Category - neoliberalism

  • May 28, 2016

    The Children’s Commissioner has reported that many children who need mental health support are not receiving th

  • April 23, 2016

    Ekklesia is very pleased to offer warm congratulations to our chief operating officer, Virginia Moffatt, for being shortlisted in the inaugural Virago Press and New Statesman magazine Women's Prize

  • February 21, 2016

    All Our Welfare : Towards participatory social policy by Peter Beresford

  • December 18, 2012

    It is widely acknowledged among those who still care that academia in the UK is in very serious trouble, says Dr Michael Marten from the University of Stirling. The most infamous embodiment of the current malaise is a mechanism imposed upon universities by successive Westminster governments: a system of ‘research assessment’ driven by an ideology of neo-liberal commodification. Alternative perspectives and mechanisms are badly needed, he says.

  • June 15, 2012

    There have always been prophets of doom, says Dr Andrew Hass. History is punctuated by exclamatory voices crying, in one form or other, that catastrophe is imminent or the end is nigh. Sometimes they are seen as 'crying wolf'. In relation to the current global financial crisis, the issue of capitalism as religion, who and what we hope for, the ethical probings of counter-wisdom, and the insights of Walter Benjamin and others come together potently in their interrogation of who we are and where we are going.

  • October 27, 2011

    A new survey is about to be released concerning the values of those who work in the financial services industry. Giles Fraser, who has resigned as Canon Chancellor of St Paul's Cathedral over threats to forcibly evict Occupy anti-corporate greed protesters, says that mutual obligations are a more important guide to financial ethics than trading heavily mediated by technology and less and less reliant on direct human contact.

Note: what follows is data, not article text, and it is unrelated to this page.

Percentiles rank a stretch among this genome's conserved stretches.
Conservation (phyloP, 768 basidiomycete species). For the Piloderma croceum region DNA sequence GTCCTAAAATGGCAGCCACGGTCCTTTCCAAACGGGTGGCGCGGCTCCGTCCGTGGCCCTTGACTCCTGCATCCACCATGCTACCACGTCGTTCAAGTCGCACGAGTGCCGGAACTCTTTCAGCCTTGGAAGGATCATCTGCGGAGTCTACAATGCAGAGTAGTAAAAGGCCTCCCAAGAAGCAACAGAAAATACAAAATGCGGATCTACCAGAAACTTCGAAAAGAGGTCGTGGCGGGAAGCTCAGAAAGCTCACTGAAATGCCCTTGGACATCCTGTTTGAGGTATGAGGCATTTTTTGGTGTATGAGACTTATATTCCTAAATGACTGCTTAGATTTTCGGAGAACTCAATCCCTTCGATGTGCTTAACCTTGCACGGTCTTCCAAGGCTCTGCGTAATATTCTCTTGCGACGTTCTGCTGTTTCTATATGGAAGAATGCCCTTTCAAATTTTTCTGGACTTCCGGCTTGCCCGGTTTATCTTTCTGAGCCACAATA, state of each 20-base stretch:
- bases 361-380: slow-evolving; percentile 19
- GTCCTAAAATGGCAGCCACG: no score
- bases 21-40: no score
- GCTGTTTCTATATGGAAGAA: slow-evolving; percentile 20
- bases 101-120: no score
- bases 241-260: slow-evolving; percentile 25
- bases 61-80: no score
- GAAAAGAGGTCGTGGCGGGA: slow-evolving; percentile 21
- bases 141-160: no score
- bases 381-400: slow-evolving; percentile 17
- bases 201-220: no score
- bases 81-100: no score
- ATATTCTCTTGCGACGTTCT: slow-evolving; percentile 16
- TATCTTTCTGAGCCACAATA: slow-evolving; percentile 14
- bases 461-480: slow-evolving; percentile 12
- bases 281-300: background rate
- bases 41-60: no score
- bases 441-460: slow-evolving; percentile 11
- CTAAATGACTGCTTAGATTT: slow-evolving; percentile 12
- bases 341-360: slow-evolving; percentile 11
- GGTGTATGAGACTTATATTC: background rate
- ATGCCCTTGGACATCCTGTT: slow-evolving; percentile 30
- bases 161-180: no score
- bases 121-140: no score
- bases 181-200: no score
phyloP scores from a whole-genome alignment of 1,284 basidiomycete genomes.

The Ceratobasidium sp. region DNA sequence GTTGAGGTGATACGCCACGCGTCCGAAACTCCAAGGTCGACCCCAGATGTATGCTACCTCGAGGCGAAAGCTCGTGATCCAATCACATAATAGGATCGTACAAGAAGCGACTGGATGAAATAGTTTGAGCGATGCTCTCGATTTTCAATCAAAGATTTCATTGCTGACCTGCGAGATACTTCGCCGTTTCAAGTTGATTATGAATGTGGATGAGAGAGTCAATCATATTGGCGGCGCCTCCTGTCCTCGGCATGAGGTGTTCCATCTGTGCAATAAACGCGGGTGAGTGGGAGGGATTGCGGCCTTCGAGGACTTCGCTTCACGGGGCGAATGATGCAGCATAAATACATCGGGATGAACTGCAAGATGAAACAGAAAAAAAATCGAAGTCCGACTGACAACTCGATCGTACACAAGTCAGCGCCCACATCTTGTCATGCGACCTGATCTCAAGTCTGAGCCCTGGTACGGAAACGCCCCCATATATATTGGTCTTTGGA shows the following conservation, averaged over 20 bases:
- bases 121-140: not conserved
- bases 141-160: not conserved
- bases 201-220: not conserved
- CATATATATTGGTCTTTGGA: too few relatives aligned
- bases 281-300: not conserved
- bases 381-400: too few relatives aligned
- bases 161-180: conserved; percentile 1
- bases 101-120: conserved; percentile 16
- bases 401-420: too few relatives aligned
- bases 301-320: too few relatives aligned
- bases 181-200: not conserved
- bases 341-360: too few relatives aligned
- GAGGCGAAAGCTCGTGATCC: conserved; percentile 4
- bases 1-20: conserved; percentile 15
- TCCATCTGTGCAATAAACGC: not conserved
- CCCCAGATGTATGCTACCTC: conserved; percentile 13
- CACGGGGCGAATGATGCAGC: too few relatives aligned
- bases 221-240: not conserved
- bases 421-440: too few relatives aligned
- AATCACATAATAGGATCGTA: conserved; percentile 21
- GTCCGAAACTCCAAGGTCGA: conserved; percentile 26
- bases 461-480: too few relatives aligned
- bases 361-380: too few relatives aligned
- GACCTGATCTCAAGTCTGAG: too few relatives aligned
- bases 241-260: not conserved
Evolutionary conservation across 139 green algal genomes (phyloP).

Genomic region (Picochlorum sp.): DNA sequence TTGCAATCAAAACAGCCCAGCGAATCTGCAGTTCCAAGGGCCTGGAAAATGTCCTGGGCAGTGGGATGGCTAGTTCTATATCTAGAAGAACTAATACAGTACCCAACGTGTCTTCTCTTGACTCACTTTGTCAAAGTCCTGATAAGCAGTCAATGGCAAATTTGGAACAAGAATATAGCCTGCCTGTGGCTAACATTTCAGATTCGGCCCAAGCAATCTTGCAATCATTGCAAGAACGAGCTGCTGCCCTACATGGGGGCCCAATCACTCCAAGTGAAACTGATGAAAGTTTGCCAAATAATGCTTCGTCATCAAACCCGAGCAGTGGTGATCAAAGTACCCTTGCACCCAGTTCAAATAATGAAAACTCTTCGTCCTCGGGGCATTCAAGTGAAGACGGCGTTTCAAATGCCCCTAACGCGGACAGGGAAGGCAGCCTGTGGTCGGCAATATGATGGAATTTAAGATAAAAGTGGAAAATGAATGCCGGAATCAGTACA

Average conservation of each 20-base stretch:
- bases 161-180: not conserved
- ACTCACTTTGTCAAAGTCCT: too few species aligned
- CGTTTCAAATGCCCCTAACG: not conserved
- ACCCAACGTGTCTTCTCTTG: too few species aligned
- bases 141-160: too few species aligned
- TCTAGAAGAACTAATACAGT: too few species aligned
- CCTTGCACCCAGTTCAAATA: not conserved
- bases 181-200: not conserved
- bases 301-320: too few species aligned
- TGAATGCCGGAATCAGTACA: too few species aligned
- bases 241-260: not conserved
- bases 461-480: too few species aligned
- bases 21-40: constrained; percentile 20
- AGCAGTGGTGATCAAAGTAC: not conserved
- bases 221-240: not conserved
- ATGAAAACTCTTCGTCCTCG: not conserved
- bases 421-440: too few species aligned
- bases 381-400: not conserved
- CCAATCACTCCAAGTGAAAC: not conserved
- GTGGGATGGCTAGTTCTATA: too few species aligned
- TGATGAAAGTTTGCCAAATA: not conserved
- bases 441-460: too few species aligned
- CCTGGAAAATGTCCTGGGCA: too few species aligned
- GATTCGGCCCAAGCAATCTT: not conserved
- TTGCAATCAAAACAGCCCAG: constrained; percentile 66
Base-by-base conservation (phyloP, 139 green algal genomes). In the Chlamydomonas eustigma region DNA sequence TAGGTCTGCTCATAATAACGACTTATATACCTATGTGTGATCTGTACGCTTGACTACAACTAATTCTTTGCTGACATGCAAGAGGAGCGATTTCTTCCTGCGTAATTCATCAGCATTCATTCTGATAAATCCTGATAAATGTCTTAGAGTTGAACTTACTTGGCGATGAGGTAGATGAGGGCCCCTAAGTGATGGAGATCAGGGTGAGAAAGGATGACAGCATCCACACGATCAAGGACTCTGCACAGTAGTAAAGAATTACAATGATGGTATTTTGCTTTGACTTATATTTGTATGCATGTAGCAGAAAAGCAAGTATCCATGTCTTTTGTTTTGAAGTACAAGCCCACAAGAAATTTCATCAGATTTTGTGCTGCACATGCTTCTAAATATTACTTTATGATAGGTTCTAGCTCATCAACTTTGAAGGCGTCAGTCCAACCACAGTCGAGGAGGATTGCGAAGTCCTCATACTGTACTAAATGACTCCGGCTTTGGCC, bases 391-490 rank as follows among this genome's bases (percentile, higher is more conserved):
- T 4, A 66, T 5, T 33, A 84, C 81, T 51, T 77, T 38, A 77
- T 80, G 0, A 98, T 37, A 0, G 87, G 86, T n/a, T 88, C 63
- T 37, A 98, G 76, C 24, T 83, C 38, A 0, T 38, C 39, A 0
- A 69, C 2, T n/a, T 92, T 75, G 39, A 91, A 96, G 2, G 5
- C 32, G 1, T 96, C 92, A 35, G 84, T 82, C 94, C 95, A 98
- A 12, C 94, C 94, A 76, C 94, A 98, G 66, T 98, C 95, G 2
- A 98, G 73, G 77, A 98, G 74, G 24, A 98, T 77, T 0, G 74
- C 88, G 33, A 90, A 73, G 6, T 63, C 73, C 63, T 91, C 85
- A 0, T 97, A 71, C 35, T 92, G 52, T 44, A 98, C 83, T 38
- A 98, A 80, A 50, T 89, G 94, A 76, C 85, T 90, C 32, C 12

• June 10, 2011

    The G8 summit of world leaders in France in May 2011 announced billions of dollars of 'aid' for the Arab Spring. Yet it was the G8 who armed and financed the dictators of Egypt and Tunisia, who have now been overthrown.

  • January 6, 2011

    Travelling around as a comparatively prosperous person in a country marked by significant poverty and inequality is not easy - unless you are largely insensitive to these things, which sadly, some Westerners seem to be, just reckoning that "this is simply the way things are" and revelling in how much their overvalued dollar can buy.

  • May 17, 2009

    Few words are bandied about with such casual abandon as “liberal”, says Giles Fraser. It can stand for the liberality and generosity vital to any outlook, but it can also mean an exulting of individualism and a damaging denial of inherited wisdom.

  • April 18, 2009

    You often get more preoccupation with finance in church meetings and more serious attention to God in political meetings, says Simon Barrow. At least in terms of being sanguine about their respective claims. Sometimes.